Tuesday, 23 April 2013

10 Questions Column: French Street Artist C215

Christian Guémy photographed by Andreas Romagnoli in front of one his works inspired by Caravaggio at his new exhibition in Rome. The face in the painting is a self-portrait.

French Street Artist C215, real name Christian Guémy, answers Jeanne-Marie Cilento’s 10 Questions about his extraordinary life, his exhibition now showing at Wunderkammern gallery in Rome and the new book C215 by Sabina de Gregori. Andreas Romagnoli did an exclusive photo shoot with the artist just before his show opened.

CHRISTIAN Guémy is one of the most poetic and successful artists who have contributed to the flourishing world of international Street Art. His evocative portraits of the lost, the dispossessed and the joyous stare out from walls of cities from Paris to New Delhi and London to Istanbul. And his work has come in from the cold as purely "outsider" art and now hangs in major art galleries in many far-flung countries including France, the United States, Spain, Brazil and Russia.

The artist finds it a strange anomaly that while he is still arrested by police for creating street art, his work is at the same time sought after by galleries and collectors. But he says his aim with his public art works is always to choose spaces and walls where his creations add drama and interest to the urban contexts - not deface them.

Guémy himself is no street urchin but a highly-educated artist well aware of his role within the wider art world. He earned a degree in architecture history and theory after having first studied economics, and then went on to receive a PhD in Art History. 

Beginning his artistic career in 2005, Guémy developed his own style mainly using stencils. While he started in black and white, his current work uses brilliant colour. Guémy likes to depict people on the social fringes in inner urban contexts: both the homeless and disenfranchised and the young and free. He is inspired by Caravaggio's voluptuous expressivity and interested in depicting people's raw emotions.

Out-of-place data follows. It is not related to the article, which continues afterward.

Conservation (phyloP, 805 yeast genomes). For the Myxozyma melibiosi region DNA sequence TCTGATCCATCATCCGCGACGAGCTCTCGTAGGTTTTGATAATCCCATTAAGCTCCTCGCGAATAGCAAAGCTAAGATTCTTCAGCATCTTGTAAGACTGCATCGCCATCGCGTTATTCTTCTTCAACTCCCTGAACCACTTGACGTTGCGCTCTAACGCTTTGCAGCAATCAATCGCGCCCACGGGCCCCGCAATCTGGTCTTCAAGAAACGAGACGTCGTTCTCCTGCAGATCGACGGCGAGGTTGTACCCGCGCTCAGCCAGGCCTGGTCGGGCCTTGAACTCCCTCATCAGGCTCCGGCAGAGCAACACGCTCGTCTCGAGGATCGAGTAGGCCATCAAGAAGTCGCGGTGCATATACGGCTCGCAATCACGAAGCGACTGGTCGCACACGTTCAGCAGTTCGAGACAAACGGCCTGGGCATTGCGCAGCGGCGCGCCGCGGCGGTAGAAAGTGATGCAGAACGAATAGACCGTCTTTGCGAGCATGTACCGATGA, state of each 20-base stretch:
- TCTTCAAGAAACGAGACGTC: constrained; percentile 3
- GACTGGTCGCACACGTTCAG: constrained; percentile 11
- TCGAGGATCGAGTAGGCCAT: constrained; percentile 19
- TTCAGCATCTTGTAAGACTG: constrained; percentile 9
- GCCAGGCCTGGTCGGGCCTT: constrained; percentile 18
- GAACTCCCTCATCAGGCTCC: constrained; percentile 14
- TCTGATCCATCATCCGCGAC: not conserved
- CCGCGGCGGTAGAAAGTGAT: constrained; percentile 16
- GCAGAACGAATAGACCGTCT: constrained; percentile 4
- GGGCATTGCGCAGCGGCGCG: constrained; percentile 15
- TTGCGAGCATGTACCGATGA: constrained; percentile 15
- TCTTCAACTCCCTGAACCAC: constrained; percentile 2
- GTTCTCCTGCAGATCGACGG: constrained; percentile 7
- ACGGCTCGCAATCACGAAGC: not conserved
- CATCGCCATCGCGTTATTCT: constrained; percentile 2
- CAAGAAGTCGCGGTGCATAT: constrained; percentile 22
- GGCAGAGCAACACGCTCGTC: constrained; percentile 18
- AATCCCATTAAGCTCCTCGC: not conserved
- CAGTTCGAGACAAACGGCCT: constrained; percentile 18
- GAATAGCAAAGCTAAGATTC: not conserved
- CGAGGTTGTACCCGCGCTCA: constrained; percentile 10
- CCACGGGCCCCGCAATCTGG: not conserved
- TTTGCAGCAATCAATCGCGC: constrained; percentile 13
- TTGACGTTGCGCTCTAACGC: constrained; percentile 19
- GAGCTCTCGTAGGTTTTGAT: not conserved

Guémy's exhibition in Rome examines guilt, the necessity of reflecting on the historical past and taking responsibility for our actions.

1. What inspired the themes of your new exhibition Mea Culpa in Rome?
I based my show on several subjects : the violence and guiltiness in the Catholic iconography through Caravaggio and Artemisia Gentileschi, homeless people that I turned into modern icons and cats that could be related to Rome but also superstition.

There is also a section about power and megalomania, with a few comments on dictatorship linked to guiltiness and religion. When preparing the show six months ago, I had no idea the pope would resign a few days before the opening of my show in Rome.

Being an artist involves making decisions every day. Some decisions effect your career, some artworks make a big impact on you. When preparing the show, for example, painting Pacelli and Hitler together on the same artwork is a strong decision. I wanted in that case to show the affinity between the last pope and Nazi Germany during the war. Maybe I was wrong but I assume my responsibility.

2. Your portraits of people have an extraordinary power in the eyes, they speak to the viewer. What role do portraits of people play in the wider context of your art work and do you paint more “traditional” portraits now of people who come to sit for you specially?
I get commissions indeed, even if I don't consider myself only as a portraitist, but rather a contemporary artist working on identity. My portraits, when placed in the streets, aim at catching attention and raising emotion. I hope the viewer questions himself to ask "who is that person?". Anonymous faces leave the possibility for identification.

3. How did the moniker “C215” become your famous signature?
This moniker came by accident, and despite giving many different explanations for it, it has no real meaning. I used it the first time as a poet, for my first poetry book. I wanted a modern nickname, abstract and industrial, corresponding to our period.

4. How has Caravaggio influenced your work and do you see parallels in his life and work to your own? 
He's a real master of chiaroscuro and I've been compared to him in that way. We both turned anonymous and marginal people into icons, and he was a wanderer as I am, leaving artworks behind him as I do. Maybe we are crazy, but as a real painting genius, I wonder how skilled Caravaggio would have been with a spray can.